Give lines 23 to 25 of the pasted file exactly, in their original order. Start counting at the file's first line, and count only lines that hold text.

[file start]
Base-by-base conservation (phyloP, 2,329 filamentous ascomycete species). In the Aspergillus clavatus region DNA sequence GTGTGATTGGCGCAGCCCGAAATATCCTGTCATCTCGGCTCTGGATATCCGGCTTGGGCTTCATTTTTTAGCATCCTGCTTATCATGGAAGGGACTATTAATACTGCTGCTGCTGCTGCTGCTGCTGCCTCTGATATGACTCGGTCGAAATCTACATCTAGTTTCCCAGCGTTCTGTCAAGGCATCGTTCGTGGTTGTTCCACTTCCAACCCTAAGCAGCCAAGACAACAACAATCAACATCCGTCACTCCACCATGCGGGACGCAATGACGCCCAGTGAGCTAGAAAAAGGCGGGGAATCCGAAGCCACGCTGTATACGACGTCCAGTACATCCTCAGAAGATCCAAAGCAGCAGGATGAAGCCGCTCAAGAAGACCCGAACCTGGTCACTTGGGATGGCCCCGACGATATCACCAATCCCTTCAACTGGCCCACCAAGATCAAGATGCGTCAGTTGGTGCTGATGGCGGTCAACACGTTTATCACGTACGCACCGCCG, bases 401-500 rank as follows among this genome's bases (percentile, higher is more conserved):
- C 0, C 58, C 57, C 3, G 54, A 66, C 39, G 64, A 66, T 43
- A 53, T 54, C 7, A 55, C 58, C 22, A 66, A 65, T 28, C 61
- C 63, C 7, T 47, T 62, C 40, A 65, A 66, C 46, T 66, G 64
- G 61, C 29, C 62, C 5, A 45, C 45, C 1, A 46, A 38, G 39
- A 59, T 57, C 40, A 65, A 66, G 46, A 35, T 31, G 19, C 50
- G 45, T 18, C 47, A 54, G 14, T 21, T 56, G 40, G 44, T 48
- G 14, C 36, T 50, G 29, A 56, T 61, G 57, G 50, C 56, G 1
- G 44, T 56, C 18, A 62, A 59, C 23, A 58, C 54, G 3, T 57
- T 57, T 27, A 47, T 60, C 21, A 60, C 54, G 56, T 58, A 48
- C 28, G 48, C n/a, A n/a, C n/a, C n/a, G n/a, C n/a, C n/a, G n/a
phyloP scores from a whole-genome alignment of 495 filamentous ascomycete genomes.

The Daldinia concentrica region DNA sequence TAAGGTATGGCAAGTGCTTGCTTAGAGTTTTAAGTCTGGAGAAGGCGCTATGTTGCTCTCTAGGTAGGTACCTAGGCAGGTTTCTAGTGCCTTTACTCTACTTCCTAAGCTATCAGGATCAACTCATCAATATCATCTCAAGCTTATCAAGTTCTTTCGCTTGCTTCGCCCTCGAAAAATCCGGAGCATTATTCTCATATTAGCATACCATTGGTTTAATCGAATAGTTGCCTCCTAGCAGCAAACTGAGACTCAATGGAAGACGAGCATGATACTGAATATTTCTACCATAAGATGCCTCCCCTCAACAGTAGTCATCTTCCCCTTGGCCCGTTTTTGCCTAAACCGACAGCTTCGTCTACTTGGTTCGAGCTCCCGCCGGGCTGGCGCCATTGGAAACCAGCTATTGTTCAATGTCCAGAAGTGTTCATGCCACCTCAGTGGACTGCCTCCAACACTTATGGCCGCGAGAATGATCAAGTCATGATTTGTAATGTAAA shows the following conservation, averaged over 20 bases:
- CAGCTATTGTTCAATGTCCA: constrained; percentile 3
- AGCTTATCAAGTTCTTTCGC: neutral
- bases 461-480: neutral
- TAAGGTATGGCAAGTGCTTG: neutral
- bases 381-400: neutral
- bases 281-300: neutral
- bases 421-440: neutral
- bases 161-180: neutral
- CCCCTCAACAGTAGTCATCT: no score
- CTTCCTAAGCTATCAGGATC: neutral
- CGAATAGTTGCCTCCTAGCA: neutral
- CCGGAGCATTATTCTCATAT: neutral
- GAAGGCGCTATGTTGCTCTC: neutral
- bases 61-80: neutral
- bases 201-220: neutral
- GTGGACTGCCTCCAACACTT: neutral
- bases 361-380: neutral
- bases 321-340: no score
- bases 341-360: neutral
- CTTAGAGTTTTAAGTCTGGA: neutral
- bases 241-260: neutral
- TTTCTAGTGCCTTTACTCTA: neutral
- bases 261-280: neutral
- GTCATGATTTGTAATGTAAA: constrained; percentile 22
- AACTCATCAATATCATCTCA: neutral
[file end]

- CTTCCTAAGCTATCAGGATC: neutral
- CGAATAGTTGCCTCCTAGCA: neutral
- CCGGAGCATTATTCTCATAT: neutral